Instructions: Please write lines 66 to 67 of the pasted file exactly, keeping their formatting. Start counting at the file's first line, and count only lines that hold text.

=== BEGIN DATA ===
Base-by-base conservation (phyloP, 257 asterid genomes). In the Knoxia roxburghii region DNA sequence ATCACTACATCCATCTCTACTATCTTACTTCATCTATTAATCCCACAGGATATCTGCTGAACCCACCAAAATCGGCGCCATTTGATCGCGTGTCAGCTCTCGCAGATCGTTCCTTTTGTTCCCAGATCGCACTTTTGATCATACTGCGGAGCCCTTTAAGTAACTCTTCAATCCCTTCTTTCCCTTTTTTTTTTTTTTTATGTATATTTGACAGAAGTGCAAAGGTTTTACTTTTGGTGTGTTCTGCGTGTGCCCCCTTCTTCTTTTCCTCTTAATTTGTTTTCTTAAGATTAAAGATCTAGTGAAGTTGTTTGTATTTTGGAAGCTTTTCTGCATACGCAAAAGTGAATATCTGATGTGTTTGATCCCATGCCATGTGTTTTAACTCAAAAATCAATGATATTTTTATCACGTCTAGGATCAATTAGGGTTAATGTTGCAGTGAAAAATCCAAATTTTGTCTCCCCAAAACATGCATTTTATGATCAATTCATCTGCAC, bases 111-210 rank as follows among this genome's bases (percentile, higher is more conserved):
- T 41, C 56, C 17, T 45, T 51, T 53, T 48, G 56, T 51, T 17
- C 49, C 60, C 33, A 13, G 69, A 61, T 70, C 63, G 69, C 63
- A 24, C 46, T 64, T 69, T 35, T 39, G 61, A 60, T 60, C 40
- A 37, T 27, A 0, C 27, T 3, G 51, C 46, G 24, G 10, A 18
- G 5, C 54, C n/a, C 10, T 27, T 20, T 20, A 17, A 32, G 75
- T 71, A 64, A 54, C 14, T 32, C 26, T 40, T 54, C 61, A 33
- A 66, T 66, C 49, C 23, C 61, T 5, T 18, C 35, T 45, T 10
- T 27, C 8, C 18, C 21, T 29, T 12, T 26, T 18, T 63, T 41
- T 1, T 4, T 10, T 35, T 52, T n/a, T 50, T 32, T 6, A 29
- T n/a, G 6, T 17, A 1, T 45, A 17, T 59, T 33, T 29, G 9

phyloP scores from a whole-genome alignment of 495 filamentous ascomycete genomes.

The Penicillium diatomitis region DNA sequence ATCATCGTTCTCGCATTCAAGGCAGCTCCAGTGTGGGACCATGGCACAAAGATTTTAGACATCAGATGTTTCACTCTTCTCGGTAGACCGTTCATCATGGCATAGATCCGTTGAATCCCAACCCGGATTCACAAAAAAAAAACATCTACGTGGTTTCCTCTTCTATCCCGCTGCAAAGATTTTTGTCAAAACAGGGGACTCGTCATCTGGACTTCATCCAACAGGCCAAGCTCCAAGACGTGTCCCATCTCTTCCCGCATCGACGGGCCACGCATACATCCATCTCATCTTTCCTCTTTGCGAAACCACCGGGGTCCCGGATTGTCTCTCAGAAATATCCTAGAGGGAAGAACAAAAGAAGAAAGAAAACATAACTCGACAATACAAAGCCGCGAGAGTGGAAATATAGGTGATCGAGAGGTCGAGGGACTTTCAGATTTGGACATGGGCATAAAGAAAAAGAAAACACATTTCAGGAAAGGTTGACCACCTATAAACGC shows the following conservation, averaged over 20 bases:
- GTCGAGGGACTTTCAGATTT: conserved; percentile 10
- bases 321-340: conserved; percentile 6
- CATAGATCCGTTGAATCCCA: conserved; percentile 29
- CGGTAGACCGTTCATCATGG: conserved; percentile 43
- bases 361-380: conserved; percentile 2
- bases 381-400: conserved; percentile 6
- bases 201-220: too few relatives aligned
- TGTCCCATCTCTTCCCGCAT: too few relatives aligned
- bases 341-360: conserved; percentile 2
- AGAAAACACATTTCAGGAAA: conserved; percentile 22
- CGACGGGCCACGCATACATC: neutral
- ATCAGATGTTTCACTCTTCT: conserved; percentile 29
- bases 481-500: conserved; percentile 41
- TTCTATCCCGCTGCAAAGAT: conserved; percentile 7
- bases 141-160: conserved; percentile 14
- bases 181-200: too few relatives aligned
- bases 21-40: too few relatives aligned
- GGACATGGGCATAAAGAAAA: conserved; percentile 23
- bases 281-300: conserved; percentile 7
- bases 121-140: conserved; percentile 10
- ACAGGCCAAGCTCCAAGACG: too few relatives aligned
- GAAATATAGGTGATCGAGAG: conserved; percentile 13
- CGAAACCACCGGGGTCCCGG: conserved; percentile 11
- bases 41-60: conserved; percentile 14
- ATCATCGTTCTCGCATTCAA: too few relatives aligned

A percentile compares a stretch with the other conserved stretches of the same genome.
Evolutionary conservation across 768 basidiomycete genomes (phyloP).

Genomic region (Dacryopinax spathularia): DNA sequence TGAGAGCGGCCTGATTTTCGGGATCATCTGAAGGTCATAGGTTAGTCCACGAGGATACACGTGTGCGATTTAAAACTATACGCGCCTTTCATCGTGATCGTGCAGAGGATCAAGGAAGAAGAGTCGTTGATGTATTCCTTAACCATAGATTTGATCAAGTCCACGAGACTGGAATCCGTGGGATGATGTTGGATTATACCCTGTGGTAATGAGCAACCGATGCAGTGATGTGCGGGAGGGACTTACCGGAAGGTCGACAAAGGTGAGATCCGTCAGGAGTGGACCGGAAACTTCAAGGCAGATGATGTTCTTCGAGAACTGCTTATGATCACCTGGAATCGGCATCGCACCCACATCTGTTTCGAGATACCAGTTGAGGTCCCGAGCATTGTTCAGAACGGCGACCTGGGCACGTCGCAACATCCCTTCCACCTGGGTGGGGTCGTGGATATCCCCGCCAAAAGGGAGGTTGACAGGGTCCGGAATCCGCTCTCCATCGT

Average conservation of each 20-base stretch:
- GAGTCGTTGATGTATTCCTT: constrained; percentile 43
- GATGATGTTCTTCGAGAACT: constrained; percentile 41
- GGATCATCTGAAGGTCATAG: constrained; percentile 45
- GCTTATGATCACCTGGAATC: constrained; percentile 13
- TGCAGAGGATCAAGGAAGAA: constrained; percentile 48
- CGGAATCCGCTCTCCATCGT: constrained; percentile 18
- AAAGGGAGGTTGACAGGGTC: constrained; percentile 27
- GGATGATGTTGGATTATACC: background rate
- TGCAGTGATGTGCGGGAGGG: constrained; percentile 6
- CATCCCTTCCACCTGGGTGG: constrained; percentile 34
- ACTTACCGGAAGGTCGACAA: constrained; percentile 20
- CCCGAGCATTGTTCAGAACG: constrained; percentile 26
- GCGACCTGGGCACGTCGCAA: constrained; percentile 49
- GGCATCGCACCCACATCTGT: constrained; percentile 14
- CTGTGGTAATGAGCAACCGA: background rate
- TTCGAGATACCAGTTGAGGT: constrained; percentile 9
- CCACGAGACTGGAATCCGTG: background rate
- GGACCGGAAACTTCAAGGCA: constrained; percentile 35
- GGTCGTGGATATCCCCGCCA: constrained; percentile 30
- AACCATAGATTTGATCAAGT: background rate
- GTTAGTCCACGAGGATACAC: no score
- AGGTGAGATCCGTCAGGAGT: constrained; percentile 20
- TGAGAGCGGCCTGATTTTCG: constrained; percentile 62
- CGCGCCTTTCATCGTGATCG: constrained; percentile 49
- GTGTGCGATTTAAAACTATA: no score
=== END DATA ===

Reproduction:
- CGCGCCTTTCATCGTGATCG: constrained; percentile 49
- GTGTGCGATTTAAAACTATA: no score